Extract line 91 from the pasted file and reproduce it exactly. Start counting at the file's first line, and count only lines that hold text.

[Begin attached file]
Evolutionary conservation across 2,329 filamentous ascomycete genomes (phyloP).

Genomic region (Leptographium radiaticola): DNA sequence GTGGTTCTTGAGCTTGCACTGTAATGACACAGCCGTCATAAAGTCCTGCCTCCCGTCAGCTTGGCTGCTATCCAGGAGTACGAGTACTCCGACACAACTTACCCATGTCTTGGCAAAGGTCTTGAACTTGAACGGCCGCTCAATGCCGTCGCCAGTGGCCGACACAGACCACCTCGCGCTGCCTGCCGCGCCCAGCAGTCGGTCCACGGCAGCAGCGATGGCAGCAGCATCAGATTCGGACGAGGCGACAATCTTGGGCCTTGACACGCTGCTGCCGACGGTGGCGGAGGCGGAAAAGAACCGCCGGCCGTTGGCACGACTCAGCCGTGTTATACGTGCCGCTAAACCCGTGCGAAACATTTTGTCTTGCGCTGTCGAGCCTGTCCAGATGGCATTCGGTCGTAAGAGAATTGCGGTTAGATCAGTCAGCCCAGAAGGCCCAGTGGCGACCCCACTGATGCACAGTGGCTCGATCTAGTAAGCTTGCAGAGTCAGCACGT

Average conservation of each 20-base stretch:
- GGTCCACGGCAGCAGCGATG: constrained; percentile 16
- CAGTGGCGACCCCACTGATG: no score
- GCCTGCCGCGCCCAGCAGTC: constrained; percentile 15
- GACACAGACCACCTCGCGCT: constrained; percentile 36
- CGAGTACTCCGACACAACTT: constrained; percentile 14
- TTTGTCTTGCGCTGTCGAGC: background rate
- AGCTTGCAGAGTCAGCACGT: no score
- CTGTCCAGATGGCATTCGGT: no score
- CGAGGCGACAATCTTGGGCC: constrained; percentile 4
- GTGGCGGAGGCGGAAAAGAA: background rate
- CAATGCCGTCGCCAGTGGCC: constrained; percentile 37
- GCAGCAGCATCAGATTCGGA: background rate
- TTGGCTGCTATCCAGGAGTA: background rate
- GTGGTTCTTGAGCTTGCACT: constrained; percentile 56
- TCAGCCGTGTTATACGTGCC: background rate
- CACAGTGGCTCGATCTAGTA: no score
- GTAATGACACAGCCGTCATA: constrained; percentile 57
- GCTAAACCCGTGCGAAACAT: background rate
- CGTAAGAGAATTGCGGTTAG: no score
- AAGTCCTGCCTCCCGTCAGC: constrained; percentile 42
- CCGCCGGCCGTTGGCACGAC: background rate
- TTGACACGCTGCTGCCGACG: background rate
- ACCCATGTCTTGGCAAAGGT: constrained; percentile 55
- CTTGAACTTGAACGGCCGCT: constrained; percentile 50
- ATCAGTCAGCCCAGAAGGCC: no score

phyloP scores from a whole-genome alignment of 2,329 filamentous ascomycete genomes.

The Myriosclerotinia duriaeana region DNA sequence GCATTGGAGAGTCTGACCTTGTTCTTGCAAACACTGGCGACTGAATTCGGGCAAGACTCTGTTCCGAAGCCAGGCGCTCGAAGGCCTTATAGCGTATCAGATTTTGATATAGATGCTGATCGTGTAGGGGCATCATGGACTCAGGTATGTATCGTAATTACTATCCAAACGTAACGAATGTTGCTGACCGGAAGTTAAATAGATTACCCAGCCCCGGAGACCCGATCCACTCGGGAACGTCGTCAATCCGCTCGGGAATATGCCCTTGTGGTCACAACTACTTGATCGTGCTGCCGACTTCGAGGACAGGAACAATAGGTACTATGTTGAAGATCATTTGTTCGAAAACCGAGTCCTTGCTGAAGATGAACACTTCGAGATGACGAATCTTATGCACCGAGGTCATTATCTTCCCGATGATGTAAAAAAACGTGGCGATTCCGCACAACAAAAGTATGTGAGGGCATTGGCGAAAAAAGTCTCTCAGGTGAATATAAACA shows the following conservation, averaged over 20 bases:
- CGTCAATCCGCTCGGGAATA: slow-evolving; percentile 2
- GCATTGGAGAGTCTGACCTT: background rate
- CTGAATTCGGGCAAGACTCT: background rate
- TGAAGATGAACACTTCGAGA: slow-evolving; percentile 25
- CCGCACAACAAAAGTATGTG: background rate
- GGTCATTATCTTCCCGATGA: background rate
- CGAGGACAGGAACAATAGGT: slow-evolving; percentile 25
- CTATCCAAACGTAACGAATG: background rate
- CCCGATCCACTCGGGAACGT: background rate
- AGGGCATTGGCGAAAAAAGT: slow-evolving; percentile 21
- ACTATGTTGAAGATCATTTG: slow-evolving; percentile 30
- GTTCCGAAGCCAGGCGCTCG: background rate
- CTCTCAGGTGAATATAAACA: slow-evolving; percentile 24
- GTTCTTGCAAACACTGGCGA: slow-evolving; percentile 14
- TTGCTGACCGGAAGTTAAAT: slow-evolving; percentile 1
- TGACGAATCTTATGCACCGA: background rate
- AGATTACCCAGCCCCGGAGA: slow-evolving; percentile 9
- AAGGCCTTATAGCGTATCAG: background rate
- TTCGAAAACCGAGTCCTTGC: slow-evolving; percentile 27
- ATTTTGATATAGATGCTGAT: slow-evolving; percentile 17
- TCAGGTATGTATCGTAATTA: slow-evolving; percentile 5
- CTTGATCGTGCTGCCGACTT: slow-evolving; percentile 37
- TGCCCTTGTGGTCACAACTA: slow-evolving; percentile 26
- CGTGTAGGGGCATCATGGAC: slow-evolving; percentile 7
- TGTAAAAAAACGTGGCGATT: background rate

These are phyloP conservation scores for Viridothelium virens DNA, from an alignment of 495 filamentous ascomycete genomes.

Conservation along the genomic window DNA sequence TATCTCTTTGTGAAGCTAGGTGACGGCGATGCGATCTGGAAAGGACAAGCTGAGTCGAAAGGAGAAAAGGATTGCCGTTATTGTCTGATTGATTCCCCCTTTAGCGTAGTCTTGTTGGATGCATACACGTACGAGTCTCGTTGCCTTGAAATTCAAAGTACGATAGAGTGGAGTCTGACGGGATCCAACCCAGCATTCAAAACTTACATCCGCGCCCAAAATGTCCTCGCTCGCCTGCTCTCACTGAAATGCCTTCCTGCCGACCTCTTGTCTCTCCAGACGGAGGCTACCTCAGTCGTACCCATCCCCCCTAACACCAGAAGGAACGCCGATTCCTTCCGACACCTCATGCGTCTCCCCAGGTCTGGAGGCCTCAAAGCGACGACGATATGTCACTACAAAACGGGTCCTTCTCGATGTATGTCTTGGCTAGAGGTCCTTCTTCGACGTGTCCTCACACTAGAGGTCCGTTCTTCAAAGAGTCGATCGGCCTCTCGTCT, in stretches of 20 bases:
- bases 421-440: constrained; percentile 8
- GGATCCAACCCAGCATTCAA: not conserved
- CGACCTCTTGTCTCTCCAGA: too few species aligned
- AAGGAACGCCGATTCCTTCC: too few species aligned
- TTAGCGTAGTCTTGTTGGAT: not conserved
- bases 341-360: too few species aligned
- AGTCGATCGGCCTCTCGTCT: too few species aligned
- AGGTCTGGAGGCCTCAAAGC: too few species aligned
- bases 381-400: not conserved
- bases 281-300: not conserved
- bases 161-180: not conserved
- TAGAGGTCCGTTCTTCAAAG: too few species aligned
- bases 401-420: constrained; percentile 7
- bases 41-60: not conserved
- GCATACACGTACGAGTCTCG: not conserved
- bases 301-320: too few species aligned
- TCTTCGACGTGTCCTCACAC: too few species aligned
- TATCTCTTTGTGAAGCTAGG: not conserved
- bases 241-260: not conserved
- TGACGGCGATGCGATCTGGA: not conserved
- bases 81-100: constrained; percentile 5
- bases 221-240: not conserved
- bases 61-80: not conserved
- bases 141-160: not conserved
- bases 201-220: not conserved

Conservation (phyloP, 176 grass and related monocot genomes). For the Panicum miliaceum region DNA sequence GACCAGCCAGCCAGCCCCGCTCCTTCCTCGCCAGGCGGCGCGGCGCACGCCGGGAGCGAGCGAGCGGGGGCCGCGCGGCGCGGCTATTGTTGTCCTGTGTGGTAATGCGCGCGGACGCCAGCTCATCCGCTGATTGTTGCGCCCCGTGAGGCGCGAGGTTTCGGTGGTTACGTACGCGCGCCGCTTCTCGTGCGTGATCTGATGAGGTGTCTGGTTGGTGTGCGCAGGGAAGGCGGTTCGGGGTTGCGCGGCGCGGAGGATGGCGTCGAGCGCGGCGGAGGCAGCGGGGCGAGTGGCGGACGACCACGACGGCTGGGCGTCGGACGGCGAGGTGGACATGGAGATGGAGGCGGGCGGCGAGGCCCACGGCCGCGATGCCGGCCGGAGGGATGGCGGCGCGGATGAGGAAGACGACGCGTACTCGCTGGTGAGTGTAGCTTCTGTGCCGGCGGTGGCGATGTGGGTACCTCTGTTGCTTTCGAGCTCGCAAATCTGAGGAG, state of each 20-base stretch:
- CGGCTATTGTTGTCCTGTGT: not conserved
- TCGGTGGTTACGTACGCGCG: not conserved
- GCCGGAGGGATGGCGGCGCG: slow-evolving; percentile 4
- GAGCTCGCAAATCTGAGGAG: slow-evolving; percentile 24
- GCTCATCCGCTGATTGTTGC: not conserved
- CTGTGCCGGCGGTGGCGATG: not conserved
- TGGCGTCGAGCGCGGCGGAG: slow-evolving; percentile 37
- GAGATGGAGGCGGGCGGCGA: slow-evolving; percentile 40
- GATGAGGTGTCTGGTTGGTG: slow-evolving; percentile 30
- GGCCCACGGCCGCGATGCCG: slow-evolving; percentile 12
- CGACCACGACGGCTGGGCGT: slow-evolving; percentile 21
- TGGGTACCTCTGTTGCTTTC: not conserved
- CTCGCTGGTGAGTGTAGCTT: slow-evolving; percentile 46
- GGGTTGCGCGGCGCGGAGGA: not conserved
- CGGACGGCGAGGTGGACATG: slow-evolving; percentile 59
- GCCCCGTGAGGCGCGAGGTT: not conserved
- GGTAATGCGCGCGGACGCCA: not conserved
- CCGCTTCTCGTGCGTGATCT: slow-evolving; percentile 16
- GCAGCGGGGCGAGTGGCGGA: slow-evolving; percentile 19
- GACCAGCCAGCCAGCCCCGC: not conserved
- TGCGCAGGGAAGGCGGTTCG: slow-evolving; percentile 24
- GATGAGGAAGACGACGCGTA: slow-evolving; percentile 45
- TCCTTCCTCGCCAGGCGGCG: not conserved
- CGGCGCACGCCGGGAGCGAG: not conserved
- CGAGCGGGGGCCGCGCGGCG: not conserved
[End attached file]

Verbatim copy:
- GAGATGGAGGCGGGCGGCGA: slow-evolving; percentile 40